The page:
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Mortgage Rates (10/19/2009 - The Week Ahead)

October 19th, 2009 8:27 AM by Lehel S.

This week brings us the release of five economic reports for the markets to digest. Only one of these reports is considered to be highly important to mortgage rates, but this by no means leads me to believe we will have an uneventful week. This will be an extremely busy week for corporate earnings, which usually translates into stock volatility. The lack of important economic data on this week's calendar makes it more likely that any significant swings in stock prices will influence bond trading and mortgage rates.

There is nothing of importance scheduled to be posted tomorrow morning. We will get a couple of important earnings releases including Texas Instruments and Apple, Inc, but they are being announced after the markets close tomorrow. This means that any reaction in the markets won't come until Tuesday's trading. I am thinking that tomorrow may end up being one of the calmer days for mortgage rates.

September's Producer Price Index (P PI) is the first report of the week and the most important of the five. This index measures inflationary pressures at the producer level of the economy. Analysts are expecting to see no change in the overall index and a 0.1% rise in the core data reading. The core data is the more important of the two because it excludes more volatile food and energy prices. A larger than expected increase could fuel inflation concerns in the bond market and push mortgage rates higher. However, weaker than expected readings should lead to lower rates Tuesday.

 

September's Housing Starts is the second report of the day, but is one of the week's least important pieces of data. It gives us an indication of housing sector strength and mortgage credit demand, but usually is not a mover of mortgage rates. It is expected to show an increase in starts of new homes last month. If it varies greatly from forecasts, we could see the bond market have some reaction to the news, but probably not enough to cause much movement in rates. The PPI report should be much more of an influence on mortgage rates Tuesday than this housing report will.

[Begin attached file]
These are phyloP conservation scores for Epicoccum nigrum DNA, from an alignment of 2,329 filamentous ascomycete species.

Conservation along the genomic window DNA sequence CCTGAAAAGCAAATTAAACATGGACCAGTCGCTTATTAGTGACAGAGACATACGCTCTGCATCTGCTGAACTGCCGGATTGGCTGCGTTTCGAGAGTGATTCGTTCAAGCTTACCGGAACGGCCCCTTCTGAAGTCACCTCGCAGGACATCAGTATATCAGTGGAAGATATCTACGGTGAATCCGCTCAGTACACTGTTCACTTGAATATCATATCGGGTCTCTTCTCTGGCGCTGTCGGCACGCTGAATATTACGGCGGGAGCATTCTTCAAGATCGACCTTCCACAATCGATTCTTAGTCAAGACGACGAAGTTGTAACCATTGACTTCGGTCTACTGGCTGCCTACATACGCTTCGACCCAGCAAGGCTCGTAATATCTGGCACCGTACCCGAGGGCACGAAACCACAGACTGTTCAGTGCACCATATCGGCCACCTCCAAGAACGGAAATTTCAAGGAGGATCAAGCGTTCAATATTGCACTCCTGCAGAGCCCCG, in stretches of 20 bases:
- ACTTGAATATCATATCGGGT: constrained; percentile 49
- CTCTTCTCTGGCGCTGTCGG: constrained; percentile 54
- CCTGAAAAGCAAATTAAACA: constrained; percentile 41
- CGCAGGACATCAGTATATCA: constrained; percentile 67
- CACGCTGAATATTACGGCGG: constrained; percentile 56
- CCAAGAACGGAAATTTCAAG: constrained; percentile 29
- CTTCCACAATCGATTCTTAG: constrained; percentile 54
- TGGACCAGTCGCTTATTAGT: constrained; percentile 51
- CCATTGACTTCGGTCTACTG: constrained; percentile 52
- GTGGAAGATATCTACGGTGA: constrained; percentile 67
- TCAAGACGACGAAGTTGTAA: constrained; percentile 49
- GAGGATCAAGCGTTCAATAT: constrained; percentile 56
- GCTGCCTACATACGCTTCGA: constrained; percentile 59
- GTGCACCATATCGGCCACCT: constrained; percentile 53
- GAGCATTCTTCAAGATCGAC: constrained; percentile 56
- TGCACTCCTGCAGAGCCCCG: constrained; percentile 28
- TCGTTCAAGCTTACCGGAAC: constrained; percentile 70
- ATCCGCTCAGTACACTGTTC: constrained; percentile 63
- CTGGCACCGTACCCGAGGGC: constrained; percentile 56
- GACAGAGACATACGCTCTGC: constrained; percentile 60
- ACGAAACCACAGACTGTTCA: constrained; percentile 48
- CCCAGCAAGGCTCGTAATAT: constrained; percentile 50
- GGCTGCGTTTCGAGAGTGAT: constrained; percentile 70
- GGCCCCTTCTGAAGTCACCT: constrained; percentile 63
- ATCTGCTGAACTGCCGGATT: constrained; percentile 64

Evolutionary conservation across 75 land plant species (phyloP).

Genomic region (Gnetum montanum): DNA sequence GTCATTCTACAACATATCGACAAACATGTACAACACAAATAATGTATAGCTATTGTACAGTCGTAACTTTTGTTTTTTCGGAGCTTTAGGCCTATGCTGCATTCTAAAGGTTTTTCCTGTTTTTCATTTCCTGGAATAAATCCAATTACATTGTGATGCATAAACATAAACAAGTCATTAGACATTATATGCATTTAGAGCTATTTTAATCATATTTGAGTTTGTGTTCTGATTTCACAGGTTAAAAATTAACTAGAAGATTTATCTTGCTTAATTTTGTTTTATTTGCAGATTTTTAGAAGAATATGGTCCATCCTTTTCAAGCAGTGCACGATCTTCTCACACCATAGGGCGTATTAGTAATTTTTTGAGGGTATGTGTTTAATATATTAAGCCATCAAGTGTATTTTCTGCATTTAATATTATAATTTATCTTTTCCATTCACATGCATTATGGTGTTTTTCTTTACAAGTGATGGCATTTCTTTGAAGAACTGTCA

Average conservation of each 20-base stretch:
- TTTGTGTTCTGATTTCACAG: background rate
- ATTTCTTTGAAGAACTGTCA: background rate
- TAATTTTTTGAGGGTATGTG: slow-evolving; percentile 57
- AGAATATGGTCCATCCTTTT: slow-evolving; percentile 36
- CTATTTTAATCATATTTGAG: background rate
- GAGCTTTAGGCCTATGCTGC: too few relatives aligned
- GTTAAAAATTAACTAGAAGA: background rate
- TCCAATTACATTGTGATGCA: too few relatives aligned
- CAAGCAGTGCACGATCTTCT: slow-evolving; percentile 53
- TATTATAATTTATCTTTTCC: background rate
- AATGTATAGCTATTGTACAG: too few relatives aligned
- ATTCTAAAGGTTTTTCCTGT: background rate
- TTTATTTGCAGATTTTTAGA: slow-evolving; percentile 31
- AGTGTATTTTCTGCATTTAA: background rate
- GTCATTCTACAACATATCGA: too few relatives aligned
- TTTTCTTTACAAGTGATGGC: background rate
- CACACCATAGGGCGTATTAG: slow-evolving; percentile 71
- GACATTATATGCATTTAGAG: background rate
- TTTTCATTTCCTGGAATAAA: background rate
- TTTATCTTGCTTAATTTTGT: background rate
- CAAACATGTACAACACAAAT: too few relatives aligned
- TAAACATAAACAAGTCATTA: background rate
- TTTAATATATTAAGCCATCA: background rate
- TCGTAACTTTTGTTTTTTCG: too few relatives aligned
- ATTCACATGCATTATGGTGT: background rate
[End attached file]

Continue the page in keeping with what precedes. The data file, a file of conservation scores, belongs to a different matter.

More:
The only data scheduled for release Wednesday comes during afternoon trading when the Federal Reserve will release its Beige Book at 2:00 PM ET. This data details economic conditions throughout the U.S. by region. It is relied upon heavily by the Federal Reserve during their FOMC meetings when determining monetary policy. If it reveals stronger signs of inflation or economic growth from the last release, we could see mortgage rates revise higher shortly after its release.

The next report is September's Leading Economic Indicators (LEI) late Thursday morning. This index attempts to measure future economic activity, particularly during the next three to six months. Current forecasts are calling for an increase of 0.9% from August?s reading. This would indicate that economic activity is likely to increase fairly rapidly. That would be bad news for the bond market and mortgage rates, but this report is considered to be only moderately important.

 

 

September's Existing Home Sales will be posted at 10:00 AM ET Friday. This report gives us an indication of housing sector strength and mortgage credit demand by tracking home resales. I don't see it having much of an influence on the bond market or mortgage rates, but a reading that varies greatly from analysts' forecasts could lead to a slight change in mortgage pricing. It is expected to show an increase in sales from August to September.

Overall, look for Tuesday to be the most important day of the week with the PPI being posted. However, if we see a significant rally or sell-off in stocks any particular day, it may end up bringing us the biggest single day change in mortgage pricing. The negative tone in bonds over the past two weeks may be subsiding somewhat, but I believe we s till need to remain cautious towards mortgage rates. If the corporate earnings releases are generally weaker than forecasts, I may change to a less conservative stance. But until there is some strong evidence that the worst may be behind us, it is prudent to proceed cautiously if still floating an interest rate.

If I were considering financing/refinancing a home, I would.... Lock if my closing was taking place within 7 days... Lock if my closing was taking place between 8 and 20 days... Lock if my closing was taking place between 21 and 60 days... Lock if my closing was taking place over 60 days from now... This is only my opinion of what I would do if I were financing a home. It is only an opinion and cannot be guaranteed to be in the best interest of all/any other borrowers.


©Mortgage Commentary 2009

Posted in:General
Posted by Lehel S. on October 19th, 2009 8:27 AM

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